India's trade deficit worsened sharply in May, after improving in March due to seasonality. This likely explains why the rupee has been weak despite large portfolio inflows, says Nomura
After a sharp improvement in March, India's trade deficit worsened in April and much more sharply in May. The seasonal worsening in May is as large as during the festive month of October and reflects a seasonal pick up in the imports of oil, fertilizer and chemicals. Gold imports also would have risen due to the bringing forward of demand in response to lower prices.
“One of the puzzling trends in recent weeks has been a stable-to-weak US dollar and Indian rupee, despite large foreign institutional investor (FII) fund inflows. In our view, the reason lies in the seasonal pattern in the trade balance. After the positive surprise in the March trade deficit, which improved to a two-year low of $10.3 billion, we expect the trade deficit to worsen again in April to $15.5 billion and much more in May," says Nomura in a research note.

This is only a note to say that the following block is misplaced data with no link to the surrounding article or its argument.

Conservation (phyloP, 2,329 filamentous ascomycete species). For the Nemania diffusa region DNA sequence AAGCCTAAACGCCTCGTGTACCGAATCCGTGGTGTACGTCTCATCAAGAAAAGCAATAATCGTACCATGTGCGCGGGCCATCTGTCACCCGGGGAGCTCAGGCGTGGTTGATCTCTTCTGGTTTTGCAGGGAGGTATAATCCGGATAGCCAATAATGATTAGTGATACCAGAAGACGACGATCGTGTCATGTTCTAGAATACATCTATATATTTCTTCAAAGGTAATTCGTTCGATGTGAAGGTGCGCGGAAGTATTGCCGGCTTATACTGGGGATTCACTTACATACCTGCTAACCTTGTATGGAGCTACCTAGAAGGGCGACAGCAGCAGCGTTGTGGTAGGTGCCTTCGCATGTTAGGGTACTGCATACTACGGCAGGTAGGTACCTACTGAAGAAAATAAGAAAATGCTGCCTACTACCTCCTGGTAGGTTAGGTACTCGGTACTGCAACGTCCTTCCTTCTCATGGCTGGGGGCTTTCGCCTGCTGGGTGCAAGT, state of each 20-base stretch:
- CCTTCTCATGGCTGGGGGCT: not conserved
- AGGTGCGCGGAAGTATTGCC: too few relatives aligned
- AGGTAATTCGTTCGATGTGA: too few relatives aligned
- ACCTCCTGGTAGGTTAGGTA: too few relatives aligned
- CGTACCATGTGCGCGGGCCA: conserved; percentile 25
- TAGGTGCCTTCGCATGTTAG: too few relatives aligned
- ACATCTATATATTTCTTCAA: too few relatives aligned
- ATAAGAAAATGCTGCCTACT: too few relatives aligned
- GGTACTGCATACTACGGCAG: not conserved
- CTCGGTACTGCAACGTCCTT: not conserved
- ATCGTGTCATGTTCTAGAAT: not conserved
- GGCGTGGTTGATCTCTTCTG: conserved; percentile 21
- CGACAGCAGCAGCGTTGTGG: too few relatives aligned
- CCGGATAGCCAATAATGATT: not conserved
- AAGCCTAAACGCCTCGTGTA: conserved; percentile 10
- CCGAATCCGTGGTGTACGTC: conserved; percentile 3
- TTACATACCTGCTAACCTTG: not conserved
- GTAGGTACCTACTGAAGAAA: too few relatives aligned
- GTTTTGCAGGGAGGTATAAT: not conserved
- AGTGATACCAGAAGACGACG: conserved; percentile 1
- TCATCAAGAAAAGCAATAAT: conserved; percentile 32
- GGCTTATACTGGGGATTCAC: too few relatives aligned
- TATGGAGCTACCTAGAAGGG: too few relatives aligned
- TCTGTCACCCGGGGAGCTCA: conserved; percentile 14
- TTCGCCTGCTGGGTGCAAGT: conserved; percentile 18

According to CEIC and Nomura estimates a higher seasonal factor implies a higher trade deficit and vice-versa. Hence, March is the best month for the trade deficit while May and October are seasonally the worst months.
Portfolio inflows in India over the past fortnight have been robust with $5.6 billion invested in FII debt and equity together. Out of this $2.6 billion were invested in May alone.